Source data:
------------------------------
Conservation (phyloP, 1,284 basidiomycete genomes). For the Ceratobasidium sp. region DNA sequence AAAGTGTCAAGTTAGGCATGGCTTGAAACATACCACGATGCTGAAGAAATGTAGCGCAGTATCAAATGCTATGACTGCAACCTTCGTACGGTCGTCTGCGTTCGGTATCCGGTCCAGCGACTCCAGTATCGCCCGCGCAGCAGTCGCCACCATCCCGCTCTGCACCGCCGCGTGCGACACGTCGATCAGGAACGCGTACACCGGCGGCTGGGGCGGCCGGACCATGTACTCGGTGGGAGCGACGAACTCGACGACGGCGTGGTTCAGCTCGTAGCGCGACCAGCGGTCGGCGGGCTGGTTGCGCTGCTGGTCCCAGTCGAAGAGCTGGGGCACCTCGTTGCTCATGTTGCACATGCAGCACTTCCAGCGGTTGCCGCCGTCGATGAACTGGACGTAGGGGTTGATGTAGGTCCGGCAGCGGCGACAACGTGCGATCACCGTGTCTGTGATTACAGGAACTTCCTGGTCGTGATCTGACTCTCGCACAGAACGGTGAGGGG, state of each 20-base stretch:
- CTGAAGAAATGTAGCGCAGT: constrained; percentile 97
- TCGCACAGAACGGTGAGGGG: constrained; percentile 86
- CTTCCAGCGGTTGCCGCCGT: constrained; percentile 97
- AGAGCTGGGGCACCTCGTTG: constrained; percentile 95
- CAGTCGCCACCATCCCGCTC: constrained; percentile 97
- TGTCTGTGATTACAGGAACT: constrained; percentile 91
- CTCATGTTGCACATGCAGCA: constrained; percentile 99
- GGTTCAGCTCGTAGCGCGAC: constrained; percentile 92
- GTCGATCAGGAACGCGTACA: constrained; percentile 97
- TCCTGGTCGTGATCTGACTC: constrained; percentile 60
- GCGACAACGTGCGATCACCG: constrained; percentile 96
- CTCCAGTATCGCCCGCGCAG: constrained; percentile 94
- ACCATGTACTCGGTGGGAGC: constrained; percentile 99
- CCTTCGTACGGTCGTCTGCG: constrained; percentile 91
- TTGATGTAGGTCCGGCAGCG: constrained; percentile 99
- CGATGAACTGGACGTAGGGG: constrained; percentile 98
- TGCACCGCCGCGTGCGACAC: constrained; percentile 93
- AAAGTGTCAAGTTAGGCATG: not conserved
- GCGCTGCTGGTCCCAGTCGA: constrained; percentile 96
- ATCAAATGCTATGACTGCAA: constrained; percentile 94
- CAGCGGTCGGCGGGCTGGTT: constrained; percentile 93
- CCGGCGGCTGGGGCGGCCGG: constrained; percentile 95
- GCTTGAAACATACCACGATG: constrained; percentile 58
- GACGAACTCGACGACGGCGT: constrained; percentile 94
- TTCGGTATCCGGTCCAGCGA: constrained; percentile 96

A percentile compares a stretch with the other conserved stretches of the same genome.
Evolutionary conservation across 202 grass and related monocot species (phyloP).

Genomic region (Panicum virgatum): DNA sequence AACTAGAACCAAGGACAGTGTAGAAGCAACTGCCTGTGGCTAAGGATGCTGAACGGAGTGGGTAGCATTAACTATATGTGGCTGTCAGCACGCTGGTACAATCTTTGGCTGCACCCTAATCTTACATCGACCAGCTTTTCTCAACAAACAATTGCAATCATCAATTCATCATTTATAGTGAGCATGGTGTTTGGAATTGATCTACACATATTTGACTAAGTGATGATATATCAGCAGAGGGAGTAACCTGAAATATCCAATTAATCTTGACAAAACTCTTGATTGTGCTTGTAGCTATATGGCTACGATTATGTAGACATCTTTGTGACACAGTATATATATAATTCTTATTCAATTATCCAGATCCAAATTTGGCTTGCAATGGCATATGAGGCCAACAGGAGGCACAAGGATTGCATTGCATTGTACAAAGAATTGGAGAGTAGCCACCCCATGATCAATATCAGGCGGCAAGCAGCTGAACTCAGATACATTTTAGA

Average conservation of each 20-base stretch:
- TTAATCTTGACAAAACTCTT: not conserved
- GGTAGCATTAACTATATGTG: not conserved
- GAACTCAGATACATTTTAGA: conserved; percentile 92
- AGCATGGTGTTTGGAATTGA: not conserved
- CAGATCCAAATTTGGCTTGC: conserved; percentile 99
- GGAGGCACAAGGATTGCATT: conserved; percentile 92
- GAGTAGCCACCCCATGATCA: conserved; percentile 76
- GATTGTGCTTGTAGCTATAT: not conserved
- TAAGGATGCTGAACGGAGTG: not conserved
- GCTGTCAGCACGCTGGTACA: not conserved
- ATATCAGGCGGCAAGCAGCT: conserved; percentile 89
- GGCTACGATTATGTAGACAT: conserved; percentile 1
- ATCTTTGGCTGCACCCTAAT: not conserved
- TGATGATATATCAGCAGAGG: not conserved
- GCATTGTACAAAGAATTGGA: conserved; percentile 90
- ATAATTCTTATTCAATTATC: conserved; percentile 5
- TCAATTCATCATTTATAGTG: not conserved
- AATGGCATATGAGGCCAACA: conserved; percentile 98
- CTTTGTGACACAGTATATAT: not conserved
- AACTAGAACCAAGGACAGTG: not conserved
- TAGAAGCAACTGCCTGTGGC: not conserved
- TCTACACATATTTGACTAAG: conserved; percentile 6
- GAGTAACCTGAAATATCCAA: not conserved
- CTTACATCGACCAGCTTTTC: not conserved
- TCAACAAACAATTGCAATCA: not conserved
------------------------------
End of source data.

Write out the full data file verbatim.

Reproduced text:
Conservation (phyloP, 1,284 basidiomycete genomes). For the Ceratobasidium sp. region DNA sequence AAAGTGTCAAGTTAGGCATGGCTTGAAACATACCACGATGCTGAAGAAATGTAGCGCAGTATCAAATGCTATGACTGCAACCTTCGTACGGTCGTCTGCGTTCGGTATCCGGTCCAGCGACTCCAGTATCGCCCGCGCAGCAGTCGCCACCATCCCGCTCTGCACCGCCGCGTGCGACACGTCGATCAGGAACGCGTACACCGGCGGCTGGGGCGGCCGGACCATGTACTCGGTGGGAGCGACGAACTCGACGACGGCGTGGTTCAGCTCGTAGCGCGACCAGCGGTCGGCGGGCTGGTTGCGCTGCTGGTCCCAGTCGAAGAGCTGGGGCACCTCGTTGCTCATGTTGCACATGCAGCACTTCCAGCGGTTGCCGCCGTCGATGAACTGGACGTAGGGGTTGATGTAGGTCCGGCAGCGGCGACAACGTGCGATCACCGTGTCTGTGATTACAGGAACTTCCTGGTCGTGATCTGACTCTCGCACAGAACGGTGAGGGG, state of each 20-base stretch:
- CTGAAGAAATGTAGCGCAGT: constrained; percentile 97
- TCGCACAGAACGGTGAGGGG: constrained; percentile 86
- CTTCCAGCGGTTGCCGCCGT: constrained; percentile 97
- AGAGCTGGGGCACCTCGTTG: constrained; percentile 95
- CAGTCGCCACCATCCCGCTC: constrained; percentile 97
- TGTCTGTGATTACAGGAACT: constrained; percentile 91
- CTCATGTTGCACATGCAGCA: constrained; percentile 99
- GGTTCAGCTCGTAGCGCGAC: constrained; percentile 92
- GTCGATCAGGAACGCGTACA: constrained; percentile 97
- TCCTGGTCGTGATCTGACTC: constrained; percentile 60
- GCGACAACGTGCGATCACCG: constrained; percentile 96
- CTCCAGTATCGCCCGCGCAG: constrained; percentile 94
- ACCATGTACTCGGTGGGAGC: constrained; percentile 99
- CCTTCGTACGGTCGTCTGCG: constrained; percentile 91
- TTGATGTAGGTCCGGCAGCG: constrained; percentile 99
- CGATGAACTGGACGTAGGGG: constrained; percentile 98
- TGCACCGCCGCGTGCGACAC: constrained; percentile 93
- AAAGTGTCAAGTTAGGCATG: not conserved
- GCGCTGCTGGTCCCAGTCGA: constrained; percentile 96
- ATCAAATGCTATGACTGCAA: constrained; percentile 94
- CAGCGGTCGGCGGGCTGGTT: constrained; percentile 93
- CCGGCGGCTGGGGCGGCCGG: constrained; percentile 95
- GCTTGAAACATACCACGATG: constrained; percentile 58
- GACGAACTCGACGACGGCGT: constrained; percentile 94
- TTCGGTATCCGGTCCAGCGA: constrained; percentile 96

A percentile compares a stretch with the other conserved stretches of the same genome.
Evolutionary conservation across 202 grass and related monocot species (phyloP).

Genomic region (Panicum virgatum): DNA sequence AACTAGAACCAAGGACAGTGTAGAAGCAACTGCCTGTGGCTAAGGATGCTGAACGGAGTGGGTAGCATTAACTATATGTGGCTGTCAGCACGCTGGTACAATCTTTGGCTGCACCCTAATCTTACATCGACCAGCTTTTCTCAACAAACAATTGCAATCATCAATTCATCATTTATAGTGAGCATGGTGTTTGGAATTGATCTACACATATTTGACTAAGTGATGATATATCAGCAGAGGGAGTAACCTGAAATATCCAATTAATCTTGACAAAACTCTTGATTGTGCTTGTAGCTATATGGCTACGATTATGTAGACATCTTTGTGACACAGTATATATATAATTCTTATTCAATTATCCAGATCCAAATTTGGCTTGCAATGGCATATGAGGCCAACAGGAGGCACAAGGATTGCATTGCATTGTACAAAGAATTGGAGAGTAGCCACCCCATGATCAATATCAGGCGGCAAGCAGCTGAACTCAGATACATTTTAGA

Average conservation of each 20-base stretch:
- TTAATCTTGACAAAACTCTT: not conserved
- GGTAGCATTAACTATATGTG: not conserved
- GAACTCAGATACATTTTAGA: conserved; percentile 92
- AGCATGGTGTTTGGAATTGA: not conserved
- CAGATCCAAATTTGGCTTGC: conserved; percentile 99
- GGAGGCACAAGGATTGCATT: conserved; percentile 92
- GAGTAGCCACCCCATGATCA: conserved; percentile 76
- GATTGTGCTTGTAGCTATAT: not conserved
- TAAGGATGCTGAACGGAGTG: not conserved
- GCTGTCAGCACGCTGGTACA: not conserved
- ATATCAGGCGGCAAGCAGCT: conserved; percentile 89
- GGCTACGATTATGTAGACAT: conserved; percentile 1
- ATCTTTGGCTGCACCCTAAT: not conserved
- TGATGATATATCAGCAGAGG: not conserved
- GCATTGTACAAAGAATTGGA: conserved; percentile 90
- ATAATTCTTATTCAATTATC: conserved; percentile 5
- TCAATTCATCATTTATAGTG: not conserved
- AATGGCATATGAGGCCAACA: conserved; percentile 98
- CTTTGTGACACAGTATATAT: not conserved
- AACTAGAACCAAGGACAGTG: not conserved
- TAGAAGCAACTGCCTGTGGC: not conserved
- TCTACACATATTTGACTAAG: conserved; percentile 6
- GAGTAACCTGAAATATCCAA: not conserved
- CTTACATCGACCAGCTTTTC: not conserved
- TCAACAAACAATTGCAATCA: not conserved